LTE-M (also known as eMTC or Cat-M1) is designed for low power applications requiring medium throughput. It has a narrower bandwidth of 1.4 MHz compared to 20 MHz for regular LTE, giving longer range, but less throughput. The throughput is 375 kbps downlink and 300 kbps uplink, providing approximately 100 kbps application throughput running IP. It is suitable for TCP/TLS end-to-end secure connections. Mobility is fully supported, using the same cell handover features as in regular LTE. It is currently possible to roam with LTE-M, meaning it is suitable for applications that will operate across multiple regions. The latency is in the millisecond range offering real time communication for time-critical applications.
LTE-M is perfect for medium throughput applications requiring low power, low latency and/or mobility, like asset tracking, wearables, medical, POS and home security applications.
NB-IoT (also known as Cat-NB1) is a narrowband technology standard that does not use a traditional LTE physical layer, but is designed to operate in or around LTE bands and coexist with other LTE devices. It has a bandwidth of 200 kHz, giving it longer range and low throughput compared to LTE-M and LTE. The throughput is 60 kbps downlink and 30 kbps uplink. It is suitable for static, low power applications requiring low throughput.
NB-IoT is perfect for static, low throughput applications requiring low power and long range, like smart metering, smart agriculture and smart city applications.
LTE-M and NB-IoT field-testing
Field-testing how distance affects the behavior of LTE-M and NB-IoT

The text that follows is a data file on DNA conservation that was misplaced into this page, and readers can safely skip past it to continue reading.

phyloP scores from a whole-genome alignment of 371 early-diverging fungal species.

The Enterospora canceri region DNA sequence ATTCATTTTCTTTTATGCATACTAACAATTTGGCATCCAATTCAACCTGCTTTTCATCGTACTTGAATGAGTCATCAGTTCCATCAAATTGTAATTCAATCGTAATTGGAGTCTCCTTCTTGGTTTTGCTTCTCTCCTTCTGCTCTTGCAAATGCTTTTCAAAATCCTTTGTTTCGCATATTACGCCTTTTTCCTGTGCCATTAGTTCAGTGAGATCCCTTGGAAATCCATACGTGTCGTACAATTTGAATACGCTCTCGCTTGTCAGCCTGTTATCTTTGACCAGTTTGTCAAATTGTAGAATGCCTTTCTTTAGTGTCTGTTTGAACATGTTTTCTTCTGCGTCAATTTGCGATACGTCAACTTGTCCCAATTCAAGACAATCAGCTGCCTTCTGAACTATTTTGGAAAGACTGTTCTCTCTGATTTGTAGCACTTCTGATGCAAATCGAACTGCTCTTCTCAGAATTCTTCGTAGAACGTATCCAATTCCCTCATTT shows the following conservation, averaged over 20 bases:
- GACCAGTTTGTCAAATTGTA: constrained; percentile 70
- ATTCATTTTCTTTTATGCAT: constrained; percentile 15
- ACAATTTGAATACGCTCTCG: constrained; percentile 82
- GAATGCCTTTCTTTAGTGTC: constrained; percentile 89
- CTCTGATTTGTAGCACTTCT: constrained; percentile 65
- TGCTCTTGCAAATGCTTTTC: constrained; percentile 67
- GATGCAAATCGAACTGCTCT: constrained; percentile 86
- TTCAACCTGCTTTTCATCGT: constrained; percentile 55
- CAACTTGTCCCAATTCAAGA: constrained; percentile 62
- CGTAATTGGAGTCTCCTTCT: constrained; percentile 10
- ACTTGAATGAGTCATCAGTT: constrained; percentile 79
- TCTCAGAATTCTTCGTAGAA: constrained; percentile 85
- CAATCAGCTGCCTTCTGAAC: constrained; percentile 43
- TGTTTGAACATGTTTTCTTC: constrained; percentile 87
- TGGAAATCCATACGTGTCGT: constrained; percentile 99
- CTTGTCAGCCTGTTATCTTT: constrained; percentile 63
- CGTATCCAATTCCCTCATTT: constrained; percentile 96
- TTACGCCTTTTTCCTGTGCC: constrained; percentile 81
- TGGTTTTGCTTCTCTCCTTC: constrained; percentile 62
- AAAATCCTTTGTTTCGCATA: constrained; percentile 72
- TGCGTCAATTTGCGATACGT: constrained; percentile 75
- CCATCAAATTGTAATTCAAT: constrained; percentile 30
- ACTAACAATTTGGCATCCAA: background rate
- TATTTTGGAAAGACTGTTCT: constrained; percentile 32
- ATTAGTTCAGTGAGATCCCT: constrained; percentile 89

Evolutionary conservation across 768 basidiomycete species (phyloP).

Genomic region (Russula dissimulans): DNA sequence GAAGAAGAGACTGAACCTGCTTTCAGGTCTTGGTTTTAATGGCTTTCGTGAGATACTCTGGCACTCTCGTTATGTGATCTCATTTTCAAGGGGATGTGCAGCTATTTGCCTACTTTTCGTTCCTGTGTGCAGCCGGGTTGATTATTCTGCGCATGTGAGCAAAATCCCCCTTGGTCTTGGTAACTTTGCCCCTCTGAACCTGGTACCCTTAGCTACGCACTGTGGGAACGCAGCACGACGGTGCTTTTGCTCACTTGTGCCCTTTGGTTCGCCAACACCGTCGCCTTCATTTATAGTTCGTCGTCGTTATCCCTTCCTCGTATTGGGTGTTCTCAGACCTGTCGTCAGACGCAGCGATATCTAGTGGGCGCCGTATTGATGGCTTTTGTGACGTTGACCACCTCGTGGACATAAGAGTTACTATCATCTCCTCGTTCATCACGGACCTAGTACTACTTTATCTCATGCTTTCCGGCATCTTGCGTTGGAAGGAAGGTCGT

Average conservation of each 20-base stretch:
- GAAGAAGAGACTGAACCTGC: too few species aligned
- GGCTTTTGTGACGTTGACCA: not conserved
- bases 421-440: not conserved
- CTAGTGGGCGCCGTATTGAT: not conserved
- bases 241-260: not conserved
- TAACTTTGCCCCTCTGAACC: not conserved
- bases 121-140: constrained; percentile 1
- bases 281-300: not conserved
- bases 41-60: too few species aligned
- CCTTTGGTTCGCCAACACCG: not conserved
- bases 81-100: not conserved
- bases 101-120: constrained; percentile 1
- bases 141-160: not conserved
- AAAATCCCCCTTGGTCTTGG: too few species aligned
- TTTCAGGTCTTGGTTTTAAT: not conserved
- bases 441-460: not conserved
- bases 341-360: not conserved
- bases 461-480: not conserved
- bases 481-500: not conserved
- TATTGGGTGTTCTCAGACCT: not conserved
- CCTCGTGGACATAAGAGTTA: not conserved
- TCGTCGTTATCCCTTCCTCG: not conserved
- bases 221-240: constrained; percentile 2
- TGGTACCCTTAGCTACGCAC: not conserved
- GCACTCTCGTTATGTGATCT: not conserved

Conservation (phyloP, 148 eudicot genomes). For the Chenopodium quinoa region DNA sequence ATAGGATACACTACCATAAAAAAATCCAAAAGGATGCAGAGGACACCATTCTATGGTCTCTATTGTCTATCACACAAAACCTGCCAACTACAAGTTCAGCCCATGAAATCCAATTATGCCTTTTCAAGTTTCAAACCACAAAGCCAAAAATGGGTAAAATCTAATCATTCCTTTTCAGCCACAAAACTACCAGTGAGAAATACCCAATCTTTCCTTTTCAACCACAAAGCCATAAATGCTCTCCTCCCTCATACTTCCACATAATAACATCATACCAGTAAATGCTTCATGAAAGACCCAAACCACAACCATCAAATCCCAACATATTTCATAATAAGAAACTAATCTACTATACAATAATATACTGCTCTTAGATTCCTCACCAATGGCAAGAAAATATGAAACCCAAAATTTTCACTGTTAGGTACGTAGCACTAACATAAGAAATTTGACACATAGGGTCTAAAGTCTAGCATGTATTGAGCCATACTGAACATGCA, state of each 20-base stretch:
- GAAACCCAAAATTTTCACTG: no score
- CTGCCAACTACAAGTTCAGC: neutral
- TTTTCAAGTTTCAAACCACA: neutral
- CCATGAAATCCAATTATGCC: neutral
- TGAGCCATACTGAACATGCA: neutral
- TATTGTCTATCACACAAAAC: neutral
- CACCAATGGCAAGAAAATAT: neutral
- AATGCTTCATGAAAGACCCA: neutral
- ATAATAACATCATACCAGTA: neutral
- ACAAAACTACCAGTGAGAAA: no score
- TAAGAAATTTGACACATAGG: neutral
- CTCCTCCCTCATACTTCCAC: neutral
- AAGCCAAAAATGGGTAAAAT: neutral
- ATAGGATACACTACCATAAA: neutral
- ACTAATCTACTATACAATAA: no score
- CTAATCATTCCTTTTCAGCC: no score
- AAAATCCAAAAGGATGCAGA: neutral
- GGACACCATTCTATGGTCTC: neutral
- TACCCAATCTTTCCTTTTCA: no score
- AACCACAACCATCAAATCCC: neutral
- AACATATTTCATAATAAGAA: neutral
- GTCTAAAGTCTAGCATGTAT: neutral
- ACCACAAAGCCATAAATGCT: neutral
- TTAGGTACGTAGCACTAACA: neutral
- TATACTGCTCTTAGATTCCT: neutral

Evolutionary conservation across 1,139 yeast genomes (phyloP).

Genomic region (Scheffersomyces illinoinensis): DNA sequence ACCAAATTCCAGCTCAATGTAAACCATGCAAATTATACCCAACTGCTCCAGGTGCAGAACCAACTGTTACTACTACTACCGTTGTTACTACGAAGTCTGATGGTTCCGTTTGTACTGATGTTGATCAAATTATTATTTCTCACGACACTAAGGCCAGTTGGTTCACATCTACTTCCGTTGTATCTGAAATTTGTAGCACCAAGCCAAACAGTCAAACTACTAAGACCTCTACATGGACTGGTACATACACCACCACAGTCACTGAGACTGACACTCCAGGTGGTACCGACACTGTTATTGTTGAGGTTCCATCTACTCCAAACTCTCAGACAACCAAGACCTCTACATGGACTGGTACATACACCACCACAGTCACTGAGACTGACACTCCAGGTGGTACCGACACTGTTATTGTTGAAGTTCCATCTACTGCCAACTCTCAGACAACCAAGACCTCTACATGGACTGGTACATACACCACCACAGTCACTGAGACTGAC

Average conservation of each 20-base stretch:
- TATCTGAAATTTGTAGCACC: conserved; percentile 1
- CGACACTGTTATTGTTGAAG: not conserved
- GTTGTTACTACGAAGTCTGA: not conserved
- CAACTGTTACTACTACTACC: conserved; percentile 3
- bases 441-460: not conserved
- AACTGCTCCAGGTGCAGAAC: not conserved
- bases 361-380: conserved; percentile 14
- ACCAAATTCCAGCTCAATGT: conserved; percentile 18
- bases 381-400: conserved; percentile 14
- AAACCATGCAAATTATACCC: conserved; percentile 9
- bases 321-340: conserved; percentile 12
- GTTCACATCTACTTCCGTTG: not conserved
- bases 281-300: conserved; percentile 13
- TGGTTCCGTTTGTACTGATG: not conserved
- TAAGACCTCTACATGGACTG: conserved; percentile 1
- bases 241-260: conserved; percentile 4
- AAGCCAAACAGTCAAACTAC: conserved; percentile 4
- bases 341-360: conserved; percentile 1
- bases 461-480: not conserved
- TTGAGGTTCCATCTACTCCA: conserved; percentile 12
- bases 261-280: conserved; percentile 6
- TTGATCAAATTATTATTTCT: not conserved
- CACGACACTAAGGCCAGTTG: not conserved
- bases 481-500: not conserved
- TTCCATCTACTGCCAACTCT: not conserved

Energy efficiency is a cornerstone of cellular IoT technology. Both LTE-M and NB-IoT are designed to make years of operation from a battery-driven power source a reality. This has been achieved by using a range of techniques. Data throughput is lower than standard LTE, and this brings the energy consumption down due to slightly simpler modulation schemes and less complex radios. However, as with all low power communication technology, the real key is managing sleep, wake-up and communication events effectively and efficiently.
Two energy efficiency innovations make a significant contribution to LTE-M and NB-IoT power-saving capabilities, eDRX (Extended Discontinuous Reception) and PSM (Power Saving mode). Both eDRX and PSM work in harmony to make battery operation for many months and years possible.
LTE uses a system of paging cycles which are 1.28 seconds in duration. A paging cycle is the window of time a device can be contacted by the network for an exchange of data. The resting period between the paging windows are known as hyper-frames. The benefit of eDRX is that it allows ‘N’ number (40+) of hyper-frames to occur at a period of 10.24 seconds each before a device wakes up again for activity in its next paging window. In this way devices can sleep and talk in a highly efficient and synchronized manner.
PSM mode simply enables the device to enter a deep sleep mode for whatever time is necessary, this could be perhaps an hour, a day, or weeks. For applications that have no real-time requirements and only communicate very periodically, for example an irrigation system in agriculture, this brings very high levels of energy conservation and can mean products can run on a few AA-sized lithium batteries for up to 10 years.
The nRF9160 is optimized to take full advantage of all the power saving efficiencies offered by LTE-M and NB-IoT including eDRX and PSM.